Kearsney Abbey, Russell Gardens and Bushy Ruff are popular, historic parks in Dover, located in the Alkham Valley and part of the Kent Downs Area of Outstanding Natural Beauty.
Kearsney Abbey and Russell Garden parks are carefully designed landscapes. The River Dour, a spring-fed chalk stream, flows through the parks. Combined with ornamental lakes, this gives the parks a picturesque landscape style.
The origins of the parks can be traced back to grand country estates built for prominent local industrialists in the 19th and 20th centuries.
The parks have seen multi-million investment as part of the National Lottery ‘Parks for People’ programme which was completed in April 2021.
Russell Gardens – a nationally important garden
Designed by the renowned Edwardian landscape architect, Thomas H. Mawson (1861-1933), Russell Gardens is Grade II Listed in the English Heritage Register of Parks & Gardens of Special Historic Interest.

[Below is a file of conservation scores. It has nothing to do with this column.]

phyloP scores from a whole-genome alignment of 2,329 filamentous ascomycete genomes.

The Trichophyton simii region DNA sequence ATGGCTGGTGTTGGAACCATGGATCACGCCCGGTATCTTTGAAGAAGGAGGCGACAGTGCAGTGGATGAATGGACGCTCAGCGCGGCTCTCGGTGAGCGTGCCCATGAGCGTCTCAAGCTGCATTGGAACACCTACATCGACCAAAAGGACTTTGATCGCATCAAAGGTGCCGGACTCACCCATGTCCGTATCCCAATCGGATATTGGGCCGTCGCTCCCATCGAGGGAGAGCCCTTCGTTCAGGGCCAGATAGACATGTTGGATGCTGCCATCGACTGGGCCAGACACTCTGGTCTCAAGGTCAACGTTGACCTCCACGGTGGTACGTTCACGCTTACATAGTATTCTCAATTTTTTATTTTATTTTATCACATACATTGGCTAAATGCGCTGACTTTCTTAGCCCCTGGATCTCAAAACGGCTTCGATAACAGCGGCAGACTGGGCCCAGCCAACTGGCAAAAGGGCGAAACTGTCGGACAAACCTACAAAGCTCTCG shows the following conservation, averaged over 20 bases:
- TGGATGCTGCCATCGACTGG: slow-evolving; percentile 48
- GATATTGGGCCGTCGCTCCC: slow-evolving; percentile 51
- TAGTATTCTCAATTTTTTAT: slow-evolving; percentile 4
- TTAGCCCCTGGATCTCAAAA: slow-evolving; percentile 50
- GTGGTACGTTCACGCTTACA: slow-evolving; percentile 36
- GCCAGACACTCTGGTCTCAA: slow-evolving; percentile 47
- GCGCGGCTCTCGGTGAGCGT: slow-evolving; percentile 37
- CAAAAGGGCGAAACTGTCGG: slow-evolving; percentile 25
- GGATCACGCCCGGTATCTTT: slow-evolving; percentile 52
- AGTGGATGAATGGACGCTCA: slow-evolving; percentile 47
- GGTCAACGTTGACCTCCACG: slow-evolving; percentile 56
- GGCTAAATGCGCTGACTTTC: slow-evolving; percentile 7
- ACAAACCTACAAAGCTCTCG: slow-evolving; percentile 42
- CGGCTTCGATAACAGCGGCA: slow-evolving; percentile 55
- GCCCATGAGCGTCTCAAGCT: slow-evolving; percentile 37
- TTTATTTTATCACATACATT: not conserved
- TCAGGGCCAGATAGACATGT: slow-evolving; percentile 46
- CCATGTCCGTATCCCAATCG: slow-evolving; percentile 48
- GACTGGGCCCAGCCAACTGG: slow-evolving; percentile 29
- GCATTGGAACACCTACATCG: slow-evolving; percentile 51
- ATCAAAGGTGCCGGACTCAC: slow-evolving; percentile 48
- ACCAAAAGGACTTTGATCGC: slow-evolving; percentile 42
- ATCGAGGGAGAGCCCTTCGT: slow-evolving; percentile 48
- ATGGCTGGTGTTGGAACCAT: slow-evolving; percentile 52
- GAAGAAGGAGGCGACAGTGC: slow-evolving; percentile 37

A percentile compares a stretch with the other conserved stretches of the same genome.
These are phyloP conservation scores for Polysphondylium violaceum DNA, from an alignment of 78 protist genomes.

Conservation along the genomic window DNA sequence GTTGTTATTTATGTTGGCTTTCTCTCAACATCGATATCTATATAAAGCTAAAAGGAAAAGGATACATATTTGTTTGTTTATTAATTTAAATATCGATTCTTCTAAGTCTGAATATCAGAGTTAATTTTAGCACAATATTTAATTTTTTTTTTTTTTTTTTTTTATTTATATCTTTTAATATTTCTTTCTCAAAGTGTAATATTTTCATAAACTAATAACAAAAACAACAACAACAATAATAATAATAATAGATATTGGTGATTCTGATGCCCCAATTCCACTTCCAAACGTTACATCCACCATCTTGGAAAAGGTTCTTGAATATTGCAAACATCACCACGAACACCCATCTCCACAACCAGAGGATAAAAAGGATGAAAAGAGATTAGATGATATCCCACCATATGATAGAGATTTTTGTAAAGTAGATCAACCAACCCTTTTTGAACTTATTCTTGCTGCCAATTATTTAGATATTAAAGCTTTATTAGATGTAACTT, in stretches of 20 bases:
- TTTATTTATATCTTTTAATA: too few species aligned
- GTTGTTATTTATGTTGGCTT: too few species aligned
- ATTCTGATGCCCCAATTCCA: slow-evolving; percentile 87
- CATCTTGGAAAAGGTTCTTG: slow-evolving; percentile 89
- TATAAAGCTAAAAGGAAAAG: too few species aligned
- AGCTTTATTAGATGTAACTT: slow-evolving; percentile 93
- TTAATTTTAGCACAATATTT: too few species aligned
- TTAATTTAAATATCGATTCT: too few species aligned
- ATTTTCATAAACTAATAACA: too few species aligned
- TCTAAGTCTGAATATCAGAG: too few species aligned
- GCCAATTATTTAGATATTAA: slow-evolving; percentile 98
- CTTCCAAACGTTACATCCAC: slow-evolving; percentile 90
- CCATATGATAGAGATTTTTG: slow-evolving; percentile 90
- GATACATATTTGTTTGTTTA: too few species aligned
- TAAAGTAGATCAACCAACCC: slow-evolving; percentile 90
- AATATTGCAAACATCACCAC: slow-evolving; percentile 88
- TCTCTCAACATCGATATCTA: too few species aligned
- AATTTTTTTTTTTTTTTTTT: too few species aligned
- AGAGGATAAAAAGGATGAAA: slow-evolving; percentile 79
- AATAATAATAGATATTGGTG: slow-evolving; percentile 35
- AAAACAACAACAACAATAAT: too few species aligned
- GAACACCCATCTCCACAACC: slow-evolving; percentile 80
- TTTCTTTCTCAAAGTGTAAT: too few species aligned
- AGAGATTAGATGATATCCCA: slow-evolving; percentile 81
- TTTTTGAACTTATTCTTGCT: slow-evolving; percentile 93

Several set piece photographs of Kearsney Court were included in Mawson's book, The Art & Craft of Garden Making.
The magnificent canal pond, and Palladian-style pergola bridges and boathouse pavilion form the central architectural features of the park.
Kearsney Abbey is laid out in an informal style, with open parkland and lakes.
The park as it exists today can be attributed to John Minet Fector, a local banker and merchant, who built a grand mansion on the site between 1820-1822.
Two adjoining ornamental lakes on the course of the River Dour provide a haven for water fowl.
As part of the HLF project the old Billiards Room (the only remaining part of Kearsney Abbey building) was re-furnished and a new café built on the side.
Kearsney Abbey also has a fine collection of specimen trees, including Beech, Cedar of Lebanon, Lime and Yew.
Bushy Ruff is at the western end of Russell Gardens and is set around a picturesque lake with footpaths running alongside.
The large lake was created in the late 18th century when the river was dammed to power first one then two paper mills.